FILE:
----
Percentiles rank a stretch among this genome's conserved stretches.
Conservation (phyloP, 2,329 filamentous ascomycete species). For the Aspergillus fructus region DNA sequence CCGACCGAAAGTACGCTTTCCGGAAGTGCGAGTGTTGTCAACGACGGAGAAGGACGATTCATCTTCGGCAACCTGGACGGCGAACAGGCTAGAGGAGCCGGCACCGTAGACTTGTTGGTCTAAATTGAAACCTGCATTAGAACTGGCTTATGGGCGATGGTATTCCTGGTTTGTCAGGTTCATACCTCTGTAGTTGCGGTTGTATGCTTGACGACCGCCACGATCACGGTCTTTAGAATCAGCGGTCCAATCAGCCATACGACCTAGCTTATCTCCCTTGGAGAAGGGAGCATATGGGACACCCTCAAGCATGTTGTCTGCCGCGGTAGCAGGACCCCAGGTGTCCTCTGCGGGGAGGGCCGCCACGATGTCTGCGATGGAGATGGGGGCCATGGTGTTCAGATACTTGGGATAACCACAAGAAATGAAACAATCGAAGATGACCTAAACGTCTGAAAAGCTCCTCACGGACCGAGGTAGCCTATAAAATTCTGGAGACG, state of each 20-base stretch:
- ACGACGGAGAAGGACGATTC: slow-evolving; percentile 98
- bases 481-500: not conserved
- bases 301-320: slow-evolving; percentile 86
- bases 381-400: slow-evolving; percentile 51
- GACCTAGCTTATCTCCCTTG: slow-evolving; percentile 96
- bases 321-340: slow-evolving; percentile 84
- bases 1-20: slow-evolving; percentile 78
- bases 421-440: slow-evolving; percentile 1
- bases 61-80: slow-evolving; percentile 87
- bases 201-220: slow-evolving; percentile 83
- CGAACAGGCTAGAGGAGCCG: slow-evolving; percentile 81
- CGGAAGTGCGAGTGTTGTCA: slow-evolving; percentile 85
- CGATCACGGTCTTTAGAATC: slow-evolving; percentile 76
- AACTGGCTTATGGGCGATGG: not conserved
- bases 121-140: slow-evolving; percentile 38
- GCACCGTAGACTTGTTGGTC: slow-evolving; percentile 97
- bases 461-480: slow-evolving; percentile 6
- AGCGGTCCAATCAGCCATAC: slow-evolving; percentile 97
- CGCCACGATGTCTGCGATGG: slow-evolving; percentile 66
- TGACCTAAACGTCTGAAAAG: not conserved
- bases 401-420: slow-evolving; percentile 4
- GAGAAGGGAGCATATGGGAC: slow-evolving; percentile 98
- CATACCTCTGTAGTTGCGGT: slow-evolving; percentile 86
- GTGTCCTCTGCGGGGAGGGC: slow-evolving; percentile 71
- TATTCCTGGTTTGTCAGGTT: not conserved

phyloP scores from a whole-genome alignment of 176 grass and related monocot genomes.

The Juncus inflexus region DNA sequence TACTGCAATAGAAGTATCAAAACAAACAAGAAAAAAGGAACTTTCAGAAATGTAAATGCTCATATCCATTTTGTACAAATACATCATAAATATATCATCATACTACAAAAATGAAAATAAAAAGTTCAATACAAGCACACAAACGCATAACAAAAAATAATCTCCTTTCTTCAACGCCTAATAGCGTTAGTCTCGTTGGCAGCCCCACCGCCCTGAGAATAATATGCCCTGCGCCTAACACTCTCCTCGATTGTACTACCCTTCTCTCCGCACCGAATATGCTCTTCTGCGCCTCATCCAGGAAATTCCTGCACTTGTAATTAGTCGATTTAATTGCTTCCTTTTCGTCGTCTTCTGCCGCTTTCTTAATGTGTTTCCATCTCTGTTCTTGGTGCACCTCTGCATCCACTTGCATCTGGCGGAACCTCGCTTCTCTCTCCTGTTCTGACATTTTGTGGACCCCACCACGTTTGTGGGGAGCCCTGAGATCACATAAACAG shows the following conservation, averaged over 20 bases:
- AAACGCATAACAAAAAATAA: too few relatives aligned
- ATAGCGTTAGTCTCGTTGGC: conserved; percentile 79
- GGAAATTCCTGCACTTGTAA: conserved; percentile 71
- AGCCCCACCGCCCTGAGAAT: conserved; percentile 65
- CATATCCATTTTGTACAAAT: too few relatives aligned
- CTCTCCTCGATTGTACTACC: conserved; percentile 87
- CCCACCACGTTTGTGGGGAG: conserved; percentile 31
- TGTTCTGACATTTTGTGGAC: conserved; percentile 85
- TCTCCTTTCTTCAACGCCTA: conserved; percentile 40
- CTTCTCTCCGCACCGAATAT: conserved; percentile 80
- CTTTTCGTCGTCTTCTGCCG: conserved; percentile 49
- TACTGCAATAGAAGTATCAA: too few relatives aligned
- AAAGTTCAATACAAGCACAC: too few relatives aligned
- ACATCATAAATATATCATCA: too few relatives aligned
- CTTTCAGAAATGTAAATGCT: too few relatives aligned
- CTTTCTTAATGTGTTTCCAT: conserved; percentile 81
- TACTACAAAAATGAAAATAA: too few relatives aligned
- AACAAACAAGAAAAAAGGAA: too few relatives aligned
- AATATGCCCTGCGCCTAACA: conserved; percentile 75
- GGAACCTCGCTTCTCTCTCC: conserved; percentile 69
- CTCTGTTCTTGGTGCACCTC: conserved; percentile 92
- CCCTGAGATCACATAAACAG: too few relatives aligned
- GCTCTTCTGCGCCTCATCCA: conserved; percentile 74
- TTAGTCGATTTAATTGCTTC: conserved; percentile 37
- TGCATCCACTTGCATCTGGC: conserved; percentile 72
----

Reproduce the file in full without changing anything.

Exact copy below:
Percentiles rank a stretch among this genome's conserved stretches.
Conservation (phyloP, 2,329 filamentous ascomycete species). For the Aspergillus fructus region DNA sequence CCGACCGAAAGTACGCTTTCCGGAAGTGCGAGTGTTGTCAACGACGGAGAAGGACGATTCATCTTCGGCAACCTGGACGGCGAACAGGCTAGAGGAGCCGGCACCGTAGACTTGTTGGTCTAAATTGAAACCTGCATTAGAACTGGCTTATGGGCGATGGTATTCCTGGTTTGTCAGGTTCATACCTCTGTAGTTGCGGTTGTATGCTTGACGACCGCCACGATCACGGTCTTTAGAATCAGCGGTCCAATCAGCCATACGACCTAGCTTATCTCCCTTGGAGAAGGGAGCATATGGGACACCCTCAAGCATGTTGTCTGCCGCGGTAGCAGGACCCCAGGTGTCCTCTGCGGGGAGGGCCGCCACGATGTCTGCGATGGAGATGGGGGCCATGGTGTTCAGATACTTGGGATAACCACAAGAAATGAAACAATCGAAGATGACCTAAACGTCTGAAAAGCTCCTCACGGACCGAGGTAGCCTATAAAATTCTGGAGACG, state of each 20-base stretch:
- ACGACGGAGAAGGACGATTC: slow-evolving; percentile 98
- bases 481-500: not conserved
- bases 301-320: slow-evolving; percentile 86
- bases 381-400: slow-evolving; percentile 51
- GACCTAGCTTATCTCCCTTG: slow-evolving; percentile 96
- bases 321-340: slow-evolving; percentile 84
- bases 1-20: slow-evolving; percentile 78
- bases 421-440: slow-evolving; percentile 1
- bases 61-80: slow-evolving; percentile 87
- bases 201-220: slow-evolving; percentile 83
- CGAACAGGCTAGAGGAGCCG: slow-evolving; percentile 81
- CGGAAGTGCGAGTGTTGTCA: slow-evolving; percentile 85
- CGATCACGGTCTTTAGAATC: slow-evolving; percentile 76
- AACTGGCTTATGGGCGATGG: not conserved
- bases 121-140: slow-evolving; percentile 38
- GCACCGTAGACTTGTTGGTC: slow-evolving; percentile 97
- bases 461-480: slow-evolving; percentile 6
- AGCGGTCCAATCAGCCATAC: slow-evolving; percentile 97
- CGCCACGATGTCTGCGATGG: slow-evolving; percentile 66
- TGACCTAAACGTCTGAAAAG: not conserved
- bases 401-420: slow-evolving; percentile 4
- GAGAAGGGAGCATATGGGAC: slow-evolving; percentile 98
- CATACCTCTGTAGTTGCGGT: slow-evolving; percentile 86
- GTGTCCTCTGCGGGGAGGGC: slow-evolving; percentile 71
- TATTCCTGGTTTGTCAGGTT: not conserved

phyloP scores from a whole-genome alignment of 176 grass and related monocot genomes.

The Juncus inflexus region DNA sequence TACTGCAATAGAAGTATCAAAACAAACAAGAAAAAAGGAACTTTCAGAAATGTAAATGCTCATATCCATTTTGTACAAATACATCATAAATATATCATCATACTACAAAAATGAAAATAAAAAGTTCAATACAAGCACACAAACGCATAACAAAAAATAATCTCCTTTCTTCAACGCCTAATAGCGTTAGTCTCGTTGGCAGCCCCACCGCCCTGAGAATAATATGCCCTGCGCCTAACACTCTCCTCGATTGTACTACCCTTCTCTCCGCACCGAATATGCTCTTCTGCGCCTCATCCAGGAAATTCCTGCACTTGTAATTAGTCGATTTAATTGCTTCCTTTTCGTCGTCTTCTGCCGCTTTCTTAATGTGTTTCCATCTCTGTTCTTGGTGCACCTCTGCATCCACTTGCATCTGGCGGAACCTCGCTTCTCTCTCCTGTTCTGACATTTTGTGGACCCCACCACGTTTGTGGGGAGCCCTGAGATCACATAAACAG shows the following conservation, averaged over 20 bases:
- AAACGCATAACAAAAAATAA: too few relatives aligned
- ATAGCGTTAGTCTCGTTGGC: conserved; percentile 79
- GGAAATTCCTGCACTTGTAA: conserved; percentile 71
- AGCCCCACCGCCCTGAGAAT: conserved; percentile 65
- CATATCCATTTTGTACAAAT: too few relatives aligned
- CTCTCCTCGATTGTACTACC: conserved; percentile 87
- CCCACCACGTTTGTGGGGAG: conserved; percentile 31
- TGTTCTGACATTTTGTGGAC: conserved; percentile 85
- TCTCCTTTCTTCAACGCCTA: conserved; percentile 40
- CTTCTCTCCGCACCGAATAT: conserved; percentile 80
- CTTTTCGTCGTCTTCTGCCG: conserved; percentile 49
- TACTGCAATAGAAGTATCAA: too few relatives aligned
- AAAGTTCAATACAAGCACAC: too few relatives aligned
- ACATCATAAATATATCATCA: too few relatives aligned
- CTTTCAGAAATGTAAATGCT: too few relatives aligned
- CTTTCTTAATGTGTTTCCAT: conserved; percentile 81
- TACTACAAAAATGAAAATAA: too few relatives aligned
- AACAAACAAGAAAAAAGGAA: too few relatives aligned
- AATATGCCCTGCGCCTAACA: conserved; percentile 75
- GGAACCTCGCTTCTCTCTCC: conserved; percentile 69
- CTCTGTTCTTGGTGCACCTC: conserved; percentile 92
- CCCTGAGATCACATAAACAG: too few relatives aligned
- GCTCTTCTGCGCCTCATCCA: conserved; percentile 74
- TTAGTCGATTTAATTGCTTC: conserved; percentile 37
- TGCATCCACTTGCATCTGGC: conserved; percentile 72